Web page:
Paris is known and admired around the world for its cultural heritage, unique character and inspiring architecture, but it is also one of the world’s most economically powerful and influential cities. JLL’s analysis of cities positions it as one of six ‘Established World Cities’: alongside London, New York, Tokyo, Singapore and Hong Kong, putting the city firmly in the top tier.
JLL’s research into the 200 city indices that rank and benchmark cities, reveals the French capital’s diverse strengths across the fields of transport infrastructure, city branding, human capital and higher education. In the real estate sector, Paris is one of the four most popular destinations for investment, attracting more than US$65 billion of investment over the past three years. This is perhaps unsurprising considering Paris is the world’s third largest office market and home to the headquarters of 57 of the world’s largest companies.
Yet ‘Established World Cities’ such as Paris face intense and growing competition from fast-globalising mega-cities, such as Shanghai and Beijing, as well as from the increasing global reach and high-value specialisations of medium-sized ‘New World Cities’, such as Boston, Berlin and Melbourne. Leading global cities need to evolve and transform to stay ahead of the competition, and the French capital stands out for the breadth and radical nature of the steps it is taking.
It is currently implementing one of the most ambitious infrastructure projects in the world – the €26 billion ‘Grand Paris’ scheme. This massive project, which involves more than 200 kilometres of new metro lines and 57 brand new stations, will form connections between diverse parts of the city and open up new areas to businesses, residents and developers alike.
Yet, this is not just a large-scale infrastructure investment, but a change in the way the city is governed. The new ‘Metropole du Grand Paris’ body, which came into effect at the beginning of 2016, responds to a broader shift towards metropolitan governance across the world. Along with connecting parts of the city through new transport links, the region’s decision-making and strategy is now also becoming more aligned.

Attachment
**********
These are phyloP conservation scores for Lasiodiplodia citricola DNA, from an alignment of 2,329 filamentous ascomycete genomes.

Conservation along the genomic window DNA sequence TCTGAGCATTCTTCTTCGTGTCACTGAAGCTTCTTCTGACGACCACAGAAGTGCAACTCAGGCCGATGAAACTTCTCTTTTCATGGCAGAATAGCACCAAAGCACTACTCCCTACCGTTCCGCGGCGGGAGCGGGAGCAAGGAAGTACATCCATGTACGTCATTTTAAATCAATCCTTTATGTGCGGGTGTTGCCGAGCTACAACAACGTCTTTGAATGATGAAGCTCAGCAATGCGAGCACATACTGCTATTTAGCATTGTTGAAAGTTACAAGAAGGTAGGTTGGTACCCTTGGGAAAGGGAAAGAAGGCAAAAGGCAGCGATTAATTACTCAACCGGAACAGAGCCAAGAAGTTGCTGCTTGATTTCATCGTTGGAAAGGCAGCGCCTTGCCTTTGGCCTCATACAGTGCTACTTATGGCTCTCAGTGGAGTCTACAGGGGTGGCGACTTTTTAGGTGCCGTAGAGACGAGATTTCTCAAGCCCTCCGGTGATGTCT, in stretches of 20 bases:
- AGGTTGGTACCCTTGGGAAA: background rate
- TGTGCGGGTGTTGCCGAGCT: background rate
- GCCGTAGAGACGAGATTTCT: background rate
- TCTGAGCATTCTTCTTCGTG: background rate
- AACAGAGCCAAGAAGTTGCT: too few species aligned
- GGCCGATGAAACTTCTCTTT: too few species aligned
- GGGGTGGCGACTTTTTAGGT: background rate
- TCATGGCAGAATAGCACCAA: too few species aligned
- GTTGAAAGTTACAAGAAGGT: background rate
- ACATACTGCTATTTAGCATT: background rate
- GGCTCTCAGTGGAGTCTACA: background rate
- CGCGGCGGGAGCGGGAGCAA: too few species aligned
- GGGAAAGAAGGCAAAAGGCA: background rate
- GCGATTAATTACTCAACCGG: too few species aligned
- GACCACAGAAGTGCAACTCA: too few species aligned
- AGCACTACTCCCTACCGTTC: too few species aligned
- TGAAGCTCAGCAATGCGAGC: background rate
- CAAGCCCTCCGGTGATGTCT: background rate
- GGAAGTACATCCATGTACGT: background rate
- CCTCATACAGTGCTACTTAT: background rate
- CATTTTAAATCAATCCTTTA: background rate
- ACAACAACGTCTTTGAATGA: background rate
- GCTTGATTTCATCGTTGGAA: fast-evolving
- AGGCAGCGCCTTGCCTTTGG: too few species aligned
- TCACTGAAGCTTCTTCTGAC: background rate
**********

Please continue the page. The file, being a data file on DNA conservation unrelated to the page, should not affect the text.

In a decade’s time, Paris will look like a very different city. La Defense is undergoing a large-scale revitalisation programme in order to turn it into a truly mixed-use district, while the distinctive ‘Tour Triangle’ will be the first new skyscraper in the city centre for nearly 40 years. At the same time, Paris launched the ‘Reinventer Paris’ programme, which sought innovative architectural and design solutions to create the ‘Paris of Tomorrow’. This is in addition to the myriad of schemes set in motion by the ‘Grand Paris’ project.
This desire for innovative solutions has led to discussions on a new urban gondola system at Televal, extending its successful electric car sharing network (Autolib) and experimenting with car-free days (Journee sans Voiture) in a multi-faceted approach to transforming mobility.
It is not just the urban landscape that will change, but the nature of the city’s economy. In responding to an increasingly innovation-driven world, Paris is developing the Paris-Saclay research cluster, and the redevelopment of Halle Freyssinet will form the world’s largest start-up incubator, accommodating 4,000 workers. The French capital is already a global hub for higher education and research, but the city is well aware that it cannot rest on its laurels and must continue to harness creativity and promote innovation.
The Mayor of Paris Anne Hidalgo has said that “Paris has to reinvent itself at every moment” in the face of growing global competition and new economic drivers. From the range of transformations outlined above, which represent just a small number of its pioneering projects, Paris is truly committed to reinventing itself and preparing for the new era of city competition. The future cannot be predicted, but the city is putting itself in a strong position to maintain its position as a leading global city.
To find out more about Paris’s competitive position, visit our website: http://www.jll.com/cities-research
To find out more about Grand Paris, visit: http://www.grand-paris.jll.fr/en/